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Awaking to our neighborhood bird chorus these past couple weeks has been a refreshing change after winter’s gloom. It’s morning! Time to get up! the winged serenaders call out!  A concert like no other is held right in my own backyard, and on too grand a morning to linger in bed. It’s springtime!

My eyes squint open, bringing a smile. Morning light streams into the bedroom around the window shades, greeting the Preacher and me to another new day.

Winter seems to have made its annual disappearance earlier this year, and our hills are in bloom with gorgeous color. Two months ago our home lay hidden, fogbound. Now, in this season of green, no more frost to be scraped off car windows before driving to work.



Calves graze on the sleepy landscape as I drive by—bucolic shapes barely visible in pre-dawn moments before the sun appears. After the first seven o’clock of the day. Just last week the sun rose a few minutes after six. But not any more.

Didn’t I already do this a while back? I sigh, heading east and trying to shield my eyes while navigating mountain curves in the morning glare.

With Daylight Saving Time this past weekend, one lovely hour of my mornings was stolen—the first hour of early light.

Having no shame someone eons ago decided to rearrange time, taking an hour away every spring, and returning it every fall. With the promise we’ll enjoy the extra daylight this evening, and for months of evenings to come, and we’ll save on electric bills.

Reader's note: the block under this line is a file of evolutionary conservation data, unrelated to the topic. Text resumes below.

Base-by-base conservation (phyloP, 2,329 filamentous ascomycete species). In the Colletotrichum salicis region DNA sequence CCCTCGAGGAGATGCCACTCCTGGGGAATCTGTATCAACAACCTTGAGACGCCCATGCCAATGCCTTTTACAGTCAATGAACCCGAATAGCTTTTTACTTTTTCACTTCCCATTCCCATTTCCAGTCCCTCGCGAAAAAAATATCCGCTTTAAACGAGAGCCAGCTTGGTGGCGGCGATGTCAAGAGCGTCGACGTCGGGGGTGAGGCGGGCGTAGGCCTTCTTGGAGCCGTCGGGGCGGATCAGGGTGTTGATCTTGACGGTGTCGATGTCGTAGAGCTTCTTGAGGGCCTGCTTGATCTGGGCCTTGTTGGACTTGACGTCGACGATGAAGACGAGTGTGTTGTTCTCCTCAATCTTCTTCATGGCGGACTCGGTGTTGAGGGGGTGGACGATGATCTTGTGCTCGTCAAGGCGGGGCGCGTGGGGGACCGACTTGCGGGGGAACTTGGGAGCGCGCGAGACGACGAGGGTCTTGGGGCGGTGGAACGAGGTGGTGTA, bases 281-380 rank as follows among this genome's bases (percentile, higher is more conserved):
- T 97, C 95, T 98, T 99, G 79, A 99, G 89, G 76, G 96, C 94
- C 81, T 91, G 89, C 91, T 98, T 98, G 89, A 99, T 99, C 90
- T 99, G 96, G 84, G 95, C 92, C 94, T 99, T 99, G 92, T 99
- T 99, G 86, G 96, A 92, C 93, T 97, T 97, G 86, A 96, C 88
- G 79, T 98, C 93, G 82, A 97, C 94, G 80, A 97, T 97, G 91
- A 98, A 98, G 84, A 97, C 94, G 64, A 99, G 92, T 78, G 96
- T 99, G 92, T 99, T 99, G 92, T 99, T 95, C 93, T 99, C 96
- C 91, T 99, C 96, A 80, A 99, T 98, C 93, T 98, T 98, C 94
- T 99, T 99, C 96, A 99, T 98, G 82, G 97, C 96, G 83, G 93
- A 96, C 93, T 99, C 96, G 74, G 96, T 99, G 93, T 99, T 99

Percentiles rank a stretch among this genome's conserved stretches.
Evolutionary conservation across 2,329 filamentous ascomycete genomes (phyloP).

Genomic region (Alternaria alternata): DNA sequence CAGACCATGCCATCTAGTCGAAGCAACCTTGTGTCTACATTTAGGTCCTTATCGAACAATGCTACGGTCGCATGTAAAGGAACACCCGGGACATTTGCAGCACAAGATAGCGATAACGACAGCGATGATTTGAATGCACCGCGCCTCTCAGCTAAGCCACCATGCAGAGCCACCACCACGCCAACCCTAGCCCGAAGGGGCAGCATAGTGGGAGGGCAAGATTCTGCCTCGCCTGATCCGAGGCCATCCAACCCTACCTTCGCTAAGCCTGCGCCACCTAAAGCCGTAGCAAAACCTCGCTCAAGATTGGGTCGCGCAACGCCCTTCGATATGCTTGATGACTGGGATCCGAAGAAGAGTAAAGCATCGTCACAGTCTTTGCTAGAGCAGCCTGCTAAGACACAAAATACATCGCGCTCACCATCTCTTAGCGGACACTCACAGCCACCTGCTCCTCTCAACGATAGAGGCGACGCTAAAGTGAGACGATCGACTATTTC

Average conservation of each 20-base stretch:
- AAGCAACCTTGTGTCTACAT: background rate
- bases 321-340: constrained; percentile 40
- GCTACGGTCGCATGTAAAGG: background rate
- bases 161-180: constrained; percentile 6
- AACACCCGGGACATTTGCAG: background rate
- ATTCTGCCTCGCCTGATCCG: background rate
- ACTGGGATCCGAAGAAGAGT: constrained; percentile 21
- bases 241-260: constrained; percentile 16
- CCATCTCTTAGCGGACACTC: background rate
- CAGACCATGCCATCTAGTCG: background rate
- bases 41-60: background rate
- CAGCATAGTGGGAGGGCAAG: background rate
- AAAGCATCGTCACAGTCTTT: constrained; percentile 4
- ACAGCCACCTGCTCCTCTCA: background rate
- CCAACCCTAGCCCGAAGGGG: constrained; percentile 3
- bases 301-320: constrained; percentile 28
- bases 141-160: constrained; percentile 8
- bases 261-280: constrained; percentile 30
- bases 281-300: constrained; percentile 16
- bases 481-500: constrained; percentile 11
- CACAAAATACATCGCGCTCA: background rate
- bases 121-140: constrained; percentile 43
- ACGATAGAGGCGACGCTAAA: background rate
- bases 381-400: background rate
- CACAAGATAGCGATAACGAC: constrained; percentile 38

But my husband has a green thumb, and after coming home from work, he heads outside to play with his plants, until the light fades and he can’t see anymore. And as the season progresses into the next, we eat dinner late. And do dishes later. And our schedules get mixed up in these Daylight Saving days. I don’t suppose summer vacation could start this week? Then it wouldn’t matter what time we eat dinner. And I could sleep in and wake with the sun, because these days the sun’s sleeping in, too.

I have some great memories of playing hide-and-seek after dinner on summer nights. But I also remember going to bed while the sun was still up, listening to other kids play while I laid there bored and wide awake, evening sun streaming around a set of window shades from a previous century. Must have been on the days when I got in trouble.

As much as I miss waking with the birds and the sun, Act 2 of Springtime Mornings in the Country has just dawned. And as much as I wish humans would leave time alone, I am once again treated to watching God’s masterpieces, awed by a pale pink cotton candy sky or the fiery glow lining whipped cream pillars.

So, instead of complaining, since it won’t change a thing, I’ve decided to sit back and enjoy the show.